New study suggests intense criminal behavior can be identified and treated in the brain.
New neurological research is adding fuel to the debate about a criminal psychopath’s ability to control his or her own actions, and the study is giving criminologists new perspectives to consider when apprehending and rehabilitating society’s worst-of-the-worst.
Examination of the brain physiology of psychopaths is not uncommon in the research community, but neurologists in Wisconsin have discovered some of the most convincing evidence yet that there is a fundamental difference in the biology of the nation’s most hardened and violent criminals.
Specifically, researchers focused on two areas of the brain during scans of inmates in a Wisconsin prison. The first area of interest was the amygdala, which is believed to help humans experience and manage fear. Next, researchers focused on the ventromedial prefrontal cortex, a part of the brain responsible for complex emotions such as empathy, regret and guilt. Study authors compared scans from the general inmate population with those of identified psychopaths, defined as criminals who have repeatedly engaged in especially violent activity and show little remorse for their actions or victims.
Among the psychopaths, the fine, white fibers connecting the amygdala and the ventromedial prefrontal cortex were visibly less substantial. At the same time, records of brain activity showed much less electro-chemical communication between the two areas. While the evidence is far from conclusive, this physical abnormality could explain why psychopaths can so freely engage in heinous activity with no fear of repercussions and little regard for the fate of their victims.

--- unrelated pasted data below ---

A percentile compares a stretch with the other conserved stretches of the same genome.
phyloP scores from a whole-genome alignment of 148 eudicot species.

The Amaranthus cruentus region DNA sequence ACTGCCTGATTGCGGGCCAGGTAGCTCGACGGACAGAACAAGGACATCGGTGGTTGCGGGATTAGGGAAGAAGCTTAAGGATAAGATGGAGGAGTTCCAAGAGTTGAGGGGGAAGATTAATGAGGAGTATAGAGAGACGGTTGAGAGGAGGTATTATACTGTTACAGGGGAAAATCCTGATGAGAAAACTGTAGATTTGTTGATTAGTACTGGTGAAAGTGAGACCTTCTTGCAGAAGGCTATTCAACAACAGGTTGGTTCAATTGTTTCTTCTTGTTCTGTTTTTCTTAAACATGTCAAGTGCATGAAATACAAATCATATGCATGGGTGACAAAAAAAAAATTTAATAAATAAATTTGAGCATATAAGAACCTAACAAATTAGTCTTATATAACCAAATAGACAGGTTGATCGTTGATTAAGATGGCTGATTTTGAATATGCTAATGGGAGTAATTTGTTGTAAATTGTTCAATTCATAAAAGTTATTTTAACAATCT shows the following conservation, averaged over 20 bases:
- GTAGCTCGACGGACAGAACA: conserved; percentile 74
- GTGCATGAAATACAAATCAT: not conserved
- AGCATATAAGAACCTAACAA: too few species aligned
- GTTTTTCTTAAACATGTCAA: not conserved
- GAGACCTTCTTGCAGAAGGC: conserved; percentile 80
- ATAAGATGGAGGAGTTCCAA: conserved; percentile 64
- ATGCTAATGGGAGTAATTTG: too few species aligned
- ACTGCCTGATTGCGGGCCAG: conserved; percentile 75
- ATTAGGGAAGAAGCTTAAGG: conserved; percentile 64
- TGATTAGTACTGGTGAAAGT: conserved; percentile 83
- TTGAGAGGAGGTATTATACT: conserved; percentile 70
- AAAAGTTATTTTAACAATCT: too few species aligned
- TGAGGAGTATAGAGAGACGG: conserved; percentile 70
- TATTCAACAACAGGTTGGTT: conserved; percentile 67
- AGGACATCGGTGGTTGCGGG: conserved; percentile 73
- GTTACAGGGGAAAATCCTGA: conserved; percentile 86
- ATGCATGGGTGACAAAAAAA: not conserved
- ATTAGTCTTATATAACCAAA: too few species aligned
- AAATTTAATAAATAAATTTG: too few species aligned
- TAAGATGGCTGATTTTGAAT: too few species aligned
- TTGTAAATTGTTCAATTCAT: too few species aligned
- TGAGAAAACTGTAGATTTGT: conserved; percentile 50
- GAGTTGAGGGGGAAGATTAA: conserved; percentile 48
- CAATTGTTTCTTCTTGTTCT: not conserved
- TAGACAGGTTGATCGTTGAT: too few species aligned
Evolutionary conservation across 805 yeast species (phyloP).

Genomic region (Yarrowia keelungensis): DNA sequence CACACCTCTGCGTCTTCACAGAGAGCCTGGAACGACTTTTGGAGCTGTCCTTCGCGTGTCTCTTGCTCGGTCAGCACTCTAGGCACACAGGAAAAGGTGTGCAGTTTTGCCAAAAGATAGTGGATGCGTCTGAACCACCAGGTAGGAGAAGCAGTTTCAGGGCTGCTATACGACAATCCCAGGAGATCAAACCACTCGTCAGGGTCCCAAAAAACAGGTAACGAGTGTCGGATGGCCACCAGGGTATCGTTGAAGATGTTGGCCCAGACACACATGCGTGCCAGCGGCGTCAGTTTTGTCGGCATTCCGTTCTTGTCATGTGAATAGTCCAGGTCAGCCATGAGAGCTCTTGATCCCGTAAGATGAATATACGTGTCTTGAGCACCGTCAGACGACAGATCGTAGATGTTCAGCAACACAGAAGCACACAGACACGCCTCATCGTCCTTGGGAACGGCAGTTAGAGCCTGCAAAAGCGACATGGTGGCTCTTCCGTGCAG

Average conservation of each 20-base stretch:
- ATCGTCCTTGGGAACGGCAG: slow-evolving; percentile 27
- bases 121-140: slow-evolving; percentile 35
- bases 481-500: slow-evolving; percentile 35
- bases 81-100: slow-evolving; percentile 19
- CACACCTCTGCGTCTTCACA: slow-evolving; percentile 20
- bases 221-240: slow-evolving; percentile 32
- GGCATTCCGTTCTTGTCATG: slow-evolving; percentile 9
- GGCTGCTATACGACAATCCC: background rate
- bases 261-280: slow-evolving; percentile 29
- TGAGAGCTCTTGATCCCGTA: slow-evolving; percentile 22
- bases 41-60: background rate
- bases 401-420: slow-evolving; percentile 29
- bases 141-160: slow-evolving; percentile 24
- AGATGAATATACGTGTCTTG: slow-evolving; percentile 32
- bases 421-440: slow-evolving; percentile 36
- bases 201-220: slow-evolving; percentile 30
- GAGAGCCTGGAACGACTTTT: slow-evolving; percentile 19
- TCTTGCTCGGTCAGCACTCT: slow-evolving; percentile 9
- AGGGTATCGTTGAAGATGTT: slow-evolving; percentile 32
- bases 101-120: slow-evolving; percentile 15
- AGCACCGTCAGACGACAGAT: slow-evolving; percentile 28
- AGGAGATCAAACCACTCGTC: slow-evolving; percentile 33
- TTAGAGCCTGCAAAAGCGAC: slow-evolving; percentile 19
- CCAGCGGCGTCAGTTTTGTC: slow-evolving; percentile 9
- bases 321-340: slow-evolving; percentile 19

If this is a trait of psychopathic behavior, the criminological implications are profound. First, if psychopathy can be spotted with a relatively simple brain scan, it’s possible psychopaths can be identified and managed before they engage in violence. Who can and should be scanned, however, and what should be done with those who test “positive” for psychopathy are complex questions that touch all areas of criminology, personal privacy and civil liberty.
The research also implies the psychopathic abnormality in the brain can be treated with a combination of neurotherapy and drugs. Again, the prospect of scientifically altering a criminal’s behavior (likely without their consent) raises serious questions about a convict’s rights weighed against the greater good of society.
Perhaps more significant is the new perspective this research applies to the proper sentencing and rehabilitation of psychopaths. If psychopathy is the result of a physical abnormality, one the psychopath can neither control nor correct, should judges and juries consider the “disability” when handing down sentences up to and including the death penalty?
On one side, if a psychopath is hard-wired for violence, is it not prudent to remove the offender from society (via a lifetime jail sentence, or worse), based on the scientifically-backed belief that no amount of traditional rehabilitation is likely to result in a measurable change in behavior? Or, does the physical trait absolve the criminal of at least some measure of personal responsibility for his or her actions, earning the offender at least the chance to be rehabilitated through experimental therapy if he or she requests such treatment?
These are questions for the very bravest criminologists to tackle, and as neuroscience continues to gain momentum in the study of severe criminal behavior, there will certainly be much tackling ahead.
Source: “The biology of evil: Is bad wiring behind psychopaths?”
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